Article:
c. Phthalates

d. Chemical Sunscreens

Benzophenones (Oxybenzone, Sulizobenzone), Cinnamates (Octinoxate, Octocrylene), Camphors

e. Bisphenols

Plastics

f. Triclosan

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Part II

In the current section, the second class of carcinogens in skincare and cosmetics, the direct DNA mutagens are introduced. The first group of mutagens are the ethylene oxide derivatives.

2. Direct DNA Mutagens

Direct DNA mutagens are compounds that penetrate the nucleus and cause direct damage to the DNA of cells. This section will classify mutagens found in skincare and cosmetics.

a. Ethylene Oxide Derivatives:

Ethylene oxide is a compound used to manufacture chemical derivatives in a process termed “ethoxylation” that serves as the basis for consumer goods around the globe. The mutagenicity and carcinogenicity of ethylene oxide is attributed to direct reaction with DNA and formation of multiple 2-hydroxyethyl (HE) DNA adducts. 

Most ethylene oxide produced worldwide is used in the manufacture of ethylene glycols. Derivatives of ethylene oxide include diethylene glycol, triethylene glycol, poly(ethylene) glycols, ethylene glycol ethers, ethanol-amines, and ethoxylation products of fatty alcohols, fatty amines, alkyl phenols, cellulose and poly(propylene) glycol. Ethylene oxide is used in the production of PEGs, ceteareths and polysorbates. A significant concern is the contamination of the ethoxylation reaction with 1, 4-dioxane, another direct mutagen.

IARC Working Group on the Evaluation of Carcinogenic Risk to Humans. Chemical Agents and Related Occupations. Lyon (FR): International Agency for Research on Cancer; 2012. (IARC Monographs on the Evaluation of Carcinogenic Risks to Humans, No. 100F.) ETHYLENE OXIDE. Available from: https://www.ncbi.nlm.nih.gov/books/NBK304417/

Occupational Safety and Health Administration (2005). Regulatory Review of the Occupational Safety and Health Administration’s Ethylene Oxide Standard (29 CFR 1910.1047), Washington DC

Devanney MT (2010). CEH Marketing Research Report – Ethylene Oxide (Abstract). Zürich: SRI Consulting.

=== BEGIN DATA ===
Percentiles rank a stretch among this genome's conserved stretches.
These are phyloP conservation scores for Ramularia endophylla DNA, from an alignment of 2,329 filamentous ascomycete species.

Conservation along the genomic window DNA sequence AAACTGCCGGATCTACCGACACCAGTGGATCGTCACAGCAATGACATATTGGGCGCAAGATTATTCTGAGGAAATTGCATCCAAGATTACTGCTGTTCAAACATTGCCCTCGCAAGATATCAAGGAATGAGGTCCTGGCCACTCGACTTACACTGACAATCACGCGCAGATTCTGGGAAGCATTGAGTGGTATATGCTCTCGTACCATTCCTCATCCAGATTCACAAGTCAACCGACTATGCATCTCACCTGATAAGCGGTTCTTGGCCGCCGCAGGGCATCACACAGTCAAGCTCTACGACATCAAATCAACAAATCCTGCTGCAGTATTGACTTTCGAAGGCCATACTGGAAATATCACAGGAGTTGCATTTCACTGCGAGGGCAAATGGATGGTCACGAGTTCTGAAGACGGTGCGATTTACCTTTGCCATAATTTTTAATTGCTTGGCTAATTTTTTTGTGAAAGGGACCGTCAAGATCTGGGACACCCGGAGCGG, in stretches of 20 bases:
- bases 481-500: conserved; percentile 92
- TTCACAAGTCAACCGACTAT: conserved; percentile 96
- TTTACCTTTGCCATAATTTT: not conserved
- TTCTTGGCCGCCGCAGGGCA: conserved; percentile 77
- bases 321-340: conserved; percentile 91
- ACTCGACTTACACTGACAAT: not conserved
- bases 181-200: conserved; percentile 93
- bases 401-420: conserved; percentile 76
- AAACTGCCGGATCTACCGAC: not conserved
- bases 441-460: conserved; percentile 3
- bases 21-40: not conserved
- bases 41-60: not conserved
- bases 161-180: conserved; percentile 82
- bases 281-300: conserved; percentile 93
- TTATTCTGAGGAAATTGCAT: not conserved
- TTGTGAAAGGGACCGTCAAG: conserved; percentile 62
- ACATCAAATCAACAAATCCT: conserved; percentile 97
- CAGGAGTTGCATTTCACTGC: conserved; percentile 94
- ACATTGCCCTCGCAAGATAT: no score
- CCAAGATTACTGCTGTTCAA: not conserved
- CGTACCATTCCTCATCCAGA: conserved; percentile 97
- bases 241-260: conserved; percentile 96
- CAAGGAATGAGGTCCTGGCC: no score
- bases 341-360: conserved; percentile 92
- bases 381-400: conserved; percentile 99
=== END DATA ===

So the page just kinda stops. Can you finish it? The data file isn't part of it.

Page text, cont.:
The International Agency for Research on Cancer classifies ethylene oxide into group 1, meaning it is a proven carcinogen. The Environmental Protection Agency classified ethylene oxide as a human carcinogen in December 2016. Studies of workers show that their exposures to ethylene oxide are associated with an increased risk of cancers of the white blood cells and of breast cancer in females.

IARC Monographs on the Evaluation of Carcinogenic Risks to Humans. Lyon: International Agency for Research on Cancer. 1999. ISBN 978-92-832-1297-3. Archived from the original on 3 March 2016. Retrieved 28 June 2007.

https://www.epa.gov/hazardous-air-pollutants-ethylene-oxide/frequent-questions-health-information-about-ethylene-oxide

     i. PEGs

Most ethylene oxide is used for synthesis of polyethylene glycols (PEGs) which accounts for up to 75% of global consumption. Over 1000 PEGs are on the International Nomenclature of Cosmetic Ingredients (INCI) database. 

PEGs are the products of ethylene oxide and water. Since many PEG types are hydrophilic (water-loving), they are used as penetration enhancers in topical dermatological preparations. PEGs are used in cosmetic products as surfactants, emulsifiers, cleansing agents, humectants, and skin conditioners.

PEG derivatives include:

1. PEG ethers (e.g. laureths, ceteths, ceteareths, oleths)

2. PEG ethers of glyceryl cocoates

3. PEG fatty acids (e.g. PEG laurates, dilaurates, stearates, and distearates)

4. PEG castor oils

5. PEG amine ethers (PEG cocamines)

6. PEG propylene glycols

7. other derivates (e.g., PEG soy sterols and PEG beeswax).